It was during the preseason, just a handful of games into their partnership as the radio voices of the Celtics , when Sean Grande realized that working with Cedric Maxwell  was going to click. The Celtics were on a road trip, playing exhibitions in a series of small towns. It was the kind of atmosphere that calls for something, anything, to break up the monotony and keep the listeners tuned in and entertained.
So, they started talking about music. Michael Jackson , hip-hop, whatever. It was there.
“I was like OK, we’ve got something here,” Grande said. “I do what I do and I’ve done it in many different venues and he does what he does, but it has to work together.”
On Friday, Grande and Max will worth their 1,000th game together. At first glance, it’s an odd pair: Grande, the smooth play-by-play man and Max, who is prone to say just about anything about any subject. But Grande loves to work in a mix of pop culture and current NBA events and Max has a keen eye for what’s happening on the parquet.
“It’s the longest relationship Max and I have ever had, either one of us, so we’re very proud of that,” Grande said. “It’s rare. You don’t plan to be with somebody for 1,000 games or whatever it is. Mike [Gorman] and Tommy [Heinsohn] have done something like 1,600 games. When you’re doing games you don’t think like that, the business is so transitional. That’s something that’s unique to the Celtics.”
On the air, Grande likens himself to a point guard who tries to set his partner up his sweet spot on the floor. For his part, Max knows when to throttle it back and let the action on the court run the show.
“One of the things that’s unique about our show is I don’t think we’re as play-by-play dominant,” Grande said. “If you have Max you’re going to incorporate him more. You have to have some luck. You’ve got to put two people together that click and play off each other’s strengths and want it to be a good show.”
But sometimes the roles get reversed. In 2004, the Celtics were in Portland on their annual February west coast trip. The team had lost 10 of 11 games, head coach Jim O’Brien  had been replaced by John Carroll, and they were getting absolutely annihilated by the Blazers. So, Grande and Max came up with a game. Max would call out another announcer and Grande would use their signature call whenever the Blazers, scored, which was often.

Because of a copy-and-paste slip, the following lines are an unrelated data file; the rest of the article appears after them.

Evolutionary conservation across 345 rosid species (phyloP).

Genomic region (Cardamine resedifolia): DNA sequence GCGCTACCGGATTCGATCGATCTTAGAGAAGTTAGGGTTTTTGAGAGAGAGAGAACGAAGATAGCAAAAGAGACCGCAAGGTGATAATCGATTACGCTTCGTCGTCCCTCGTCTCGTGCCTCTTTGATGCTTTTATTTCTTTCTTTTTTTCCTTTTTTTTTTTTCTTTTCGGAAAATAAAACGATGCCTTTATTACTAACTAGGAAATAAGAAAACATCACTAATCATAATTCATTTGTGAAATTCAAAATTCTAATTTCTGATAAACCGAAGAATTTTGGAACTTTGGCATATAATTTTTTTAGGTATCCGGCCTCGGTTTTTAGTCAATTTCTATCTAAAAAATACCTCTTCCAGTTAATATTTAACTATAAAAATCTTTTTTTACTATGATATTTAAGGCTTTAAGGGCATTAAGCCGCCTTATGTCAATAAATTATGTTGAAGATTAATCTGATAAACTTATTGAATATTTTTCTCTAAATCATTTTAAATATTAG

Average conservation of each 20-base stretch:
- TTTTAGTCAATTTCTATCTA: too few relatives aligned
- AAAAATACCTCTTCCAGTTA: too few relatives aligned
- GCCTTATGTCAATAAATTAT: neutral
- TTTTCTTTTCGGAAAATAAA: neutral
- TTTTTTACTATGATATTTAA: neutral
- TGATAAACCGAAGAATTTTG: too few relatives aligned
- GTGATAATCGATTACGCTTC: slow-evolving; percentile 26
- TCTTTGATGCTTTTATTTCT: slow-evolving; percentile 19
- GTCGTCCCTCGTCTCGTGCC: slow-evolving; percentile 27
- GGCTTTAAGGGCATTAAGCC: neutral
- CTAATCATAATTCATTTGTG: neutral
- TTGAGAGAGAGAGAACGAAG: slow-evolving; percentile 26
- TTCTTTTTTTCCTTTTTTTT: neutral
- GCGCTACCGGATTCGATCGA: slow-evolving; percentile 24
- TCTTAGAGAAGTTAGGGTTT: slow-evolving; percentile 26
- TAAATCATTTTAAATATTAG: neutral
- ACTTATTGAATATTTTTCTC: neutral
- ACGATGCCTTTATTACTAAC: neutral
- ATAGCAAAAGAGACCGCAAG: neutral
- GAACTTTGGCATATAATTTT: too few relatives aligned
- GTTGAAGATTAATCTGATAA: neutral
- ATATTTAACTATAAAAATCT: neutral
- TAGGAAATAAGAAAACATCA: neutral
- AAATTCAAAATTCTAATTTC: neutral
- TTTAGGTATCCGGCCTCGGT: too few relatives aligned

They had no idea if anyone was listening, so they asked people to send in emails and they arrived by the hundreds. It was during those lean years that Grande and Max developed their signature style.
“The proudest of anything I’ve done I’m very proud of the 2008 playoff run,” Grande said. “I really felt like I’d never been locked in like that before but the experience of having been through those bad years a lot of people will tell us that 2007 was their favorite year of ours. There was a lot more stuff to do because you had to keep people entertained.”
They also entertain each other. Like the time Max suggested that a player had a certain je ne sais pas.
Grande: “He has that certain, I don’t know?”
“I guess that’s kind of us,” Grande said. “We have that certain je ne sais pas.”
For sheer intensity, nothing has topped Game 7 of the 2010 finals, but here are some of Grande’s most memorable games working with Max:
Max’s jersey retirement: “That was a very satisfying night for me because that was something we wanted to get done. That year in 2003 we signed Mikki Moore  to a 10-day contract and gave him No. 31. To me, that was the last straw. We’ve got to get this thing done and the new ownership was great about it.” Maxwell wound up working parts of the first and third quarter with Grande.
Game 5, Philadelphia 2002: “Everyone remembers the comeback against New Jersey, but the fifth game against Philadelphia, which was a blowout game [The Celtics won 120-97]. “It was such a night of celebration because it was the first playoff series win in 10 years.”
Game 7, Cleveland 2008: “That’s my favorite game. That was for the next generation, the new Bird-Dominique game.”